Magic "If" from Stanislovski.
   C. Defining the Action: Objective/Action; Beat
   D. Playing the Action: Obstacle, Conflict.
3.  The Rehearsal
   A. Blocking, Stage Postitions, Acting Areas.
   B. Working with the Director, the other Actors.
   C. Procedures for Memorization.
4.  The Performance
   A. The Environment: Its Effect Upon the Actor as Character.
   B. The Props: Endowment  of Objects with Real Significance.
   C. The Characters: Relationship between Actors as Characters.

Assignments:
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1.  Three Acting Exercises (1A, 1B, 2A above) ranging from 3 to 5
   minutes in length.
2. One Monoloque Performance from a modern or contemporary play,
   ranging from 1-2 minutes in length.
3. One Scene Performance from a Modern or Contemporary Play, ranging
  from 5-10 minutes in length.
4. One written Character Analysis (2A-2D above).
5. One play critique  of a Theatre Arts Department production.
6. One in-class test from the text that will include acting vocabulary.

Methods of Evaluation/Basis of Grade.
Writing: Assessment tools that demonstrate writing skill and/or require students to select, organize and explain ideas in writing.Writing
0 - 0%
None
This is a degree applicable course but assessment tools based on writing are not included because skill demonstrations are more appropriate for this course.
Problem solving: Assessment tools, other than exams, that demonstrate competence in computational or non-computational problem solving skills.Problem Solving
0 - 0%
None
Skill Demonstrations: All skill-based and physical demonstrations used for assessment purposes including skill performance exams.Skill Demonstrations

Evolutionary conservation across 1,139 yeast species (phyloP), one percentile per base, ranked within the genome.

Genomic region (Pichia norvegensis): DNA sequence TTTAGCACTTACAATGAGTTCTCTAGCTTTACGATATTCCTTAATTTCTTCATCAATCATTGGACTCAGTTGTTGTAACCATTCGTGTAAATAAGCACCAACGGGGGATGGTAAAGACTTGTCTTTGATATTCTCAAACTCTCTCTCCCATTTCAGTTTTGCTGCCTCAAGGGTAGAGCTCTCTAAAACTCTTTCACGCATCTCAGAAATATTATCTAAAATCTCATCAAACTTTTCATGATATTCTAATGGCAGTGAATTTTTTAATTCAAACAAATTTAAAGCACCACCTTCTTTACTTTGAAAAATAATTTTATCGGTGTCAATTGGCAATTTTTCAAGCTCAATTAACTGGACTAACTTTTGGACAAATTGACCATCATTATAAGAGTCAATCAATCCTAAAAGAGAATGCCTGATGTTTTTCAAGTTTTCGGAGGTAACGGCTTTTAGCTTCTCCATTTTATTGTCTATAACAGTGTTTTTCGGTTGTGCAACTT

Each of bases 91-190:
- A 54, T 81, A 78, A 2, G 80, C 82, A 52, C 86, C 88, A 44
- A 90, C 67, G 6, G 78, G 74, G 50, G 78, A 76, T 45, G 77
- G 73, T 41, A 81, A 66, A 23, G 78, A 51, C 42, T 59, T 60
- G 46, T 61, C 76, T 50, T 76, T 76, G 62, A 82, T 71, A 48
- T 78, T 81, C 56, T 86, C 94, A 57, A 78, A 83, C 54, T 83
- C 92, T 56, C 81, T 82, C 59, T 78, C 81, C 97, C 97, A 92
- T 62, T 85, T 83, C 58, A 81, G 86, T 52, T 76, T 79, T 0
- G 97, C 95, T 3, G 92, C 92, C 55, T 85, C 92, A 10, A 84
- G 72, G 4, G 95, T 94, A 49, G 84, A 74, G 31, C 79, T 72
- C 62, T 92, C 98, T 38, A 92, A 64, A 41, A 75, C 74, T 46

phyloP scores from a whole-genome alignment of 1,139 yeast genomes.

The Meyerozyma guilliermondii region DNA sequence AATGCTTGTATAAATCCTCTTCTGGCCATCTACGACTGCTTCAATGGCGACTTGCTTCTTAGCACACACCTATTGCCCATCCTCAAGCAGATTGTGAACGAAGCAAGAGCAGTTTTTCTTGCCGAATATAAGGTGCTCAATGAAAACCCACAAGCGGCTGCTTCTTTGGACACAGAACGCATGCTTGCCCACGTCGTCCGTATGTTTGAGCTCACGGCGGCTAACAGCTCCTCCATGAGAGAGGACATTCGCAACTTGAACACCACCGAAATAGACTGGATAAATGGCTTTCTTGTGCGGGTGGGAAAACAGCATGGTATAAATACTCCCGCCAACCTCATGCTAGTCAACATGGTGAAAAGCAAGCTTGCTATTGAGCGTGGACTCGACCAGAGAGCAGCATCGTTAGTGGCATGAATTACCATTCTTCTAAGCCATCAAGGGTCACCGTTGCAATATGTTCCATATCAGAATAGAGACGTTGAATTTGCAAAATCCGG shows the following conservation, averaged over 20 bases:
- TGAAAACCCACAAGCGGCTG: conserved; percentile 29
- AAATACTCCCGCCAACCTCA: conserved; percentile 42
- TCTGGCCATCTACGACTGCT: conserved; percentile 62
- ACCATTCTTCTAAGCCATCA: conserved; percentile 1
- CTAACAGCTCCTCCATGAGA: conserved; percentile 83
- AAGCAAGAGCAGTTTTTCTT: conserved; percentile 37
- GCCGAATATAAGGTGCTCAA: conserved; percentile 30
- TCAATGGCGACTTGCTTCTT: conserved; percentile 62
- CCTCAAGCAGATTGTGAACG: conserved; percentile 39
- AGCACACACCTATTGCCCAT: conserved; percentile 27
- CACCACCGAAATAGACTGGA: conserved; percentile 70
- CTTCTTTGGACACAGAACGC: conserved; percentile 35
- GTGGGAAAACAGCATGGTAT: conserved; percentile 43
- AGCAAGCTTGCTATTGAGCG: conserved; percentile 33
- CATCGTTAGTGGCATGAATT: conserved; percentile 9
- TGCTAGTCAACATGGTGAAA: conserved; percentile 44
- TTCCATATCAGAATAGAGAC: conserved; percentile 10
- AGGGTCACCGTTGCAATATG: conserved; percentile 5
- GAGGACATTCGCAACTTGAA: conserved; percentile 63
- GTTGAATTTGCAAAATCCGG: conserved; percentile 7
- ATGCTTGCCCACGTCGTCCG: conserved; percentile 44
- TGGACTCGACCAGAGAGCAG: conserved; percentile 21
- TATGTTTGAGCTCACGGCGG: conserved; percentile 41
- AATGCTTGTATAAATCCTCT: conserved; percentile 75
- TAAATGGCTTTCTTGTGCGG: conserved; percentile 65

70 - 80%
Class performances, Performance exams
Exams: All forms of formal testing, other than skill performance exams.Exams
0 - 0%
None
Other: Includes any assessment tools that do not logically fit into the above categories.Other Category
10 - 15%
ATTENDANCE AND PARTICIPATION


Representative Textbooks and Materials:
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ACTING, THE FIRST SIX LESSONS, Richard Boleslavsky,1994,Theatre Arts Books
AN ACTOR PERFORMS by Mel Shapiro. 1997, Harcourt,Brace & Co
THE STANISLAVSKI SYSTEM by Sonia Moore, 1984, 2Ed, Penguin Books
AUDITION by Michael Shurtleff, 1980, Bantam/Doubleday
THE BEGINNING ACTOR'S COMPANION by Donna Breed and Susan Pate, 1996,3Ed
Kendall Hunt
ACTING WITH BOTH SIDES OF YOUR BRAIN, by Delgado, 1986, Harcourt, Brace
ACTING IS BELIEVING by Charles McGaw, 1996,7ED, Harcourt, Brace
AN ACTOR PREPARES by Constantin Stanislavski, 1984, Theatre Arts Books
ART AND FEAR by David Bayles and Ted Orland, 1993, Capra Press
ACTOR'S BOOK OF SCENES FROM NEW PLAYS by Eric Lane & Nina Shengold, 1988
Penguin Books
PRACTICAL HANDBOOK FOR THE ACTOR by Millissa Bruder, Lee Michael Cohn,
Madelaine Olneck, Nathaniel Pollack, Robert Previto, Scott Zigler, 1986
Random House
MULTICULTURAL SCENES FOR YOUNG ACTORS edited by Craig Slate and Jack
Sharrar, 1995, Smith & Kraus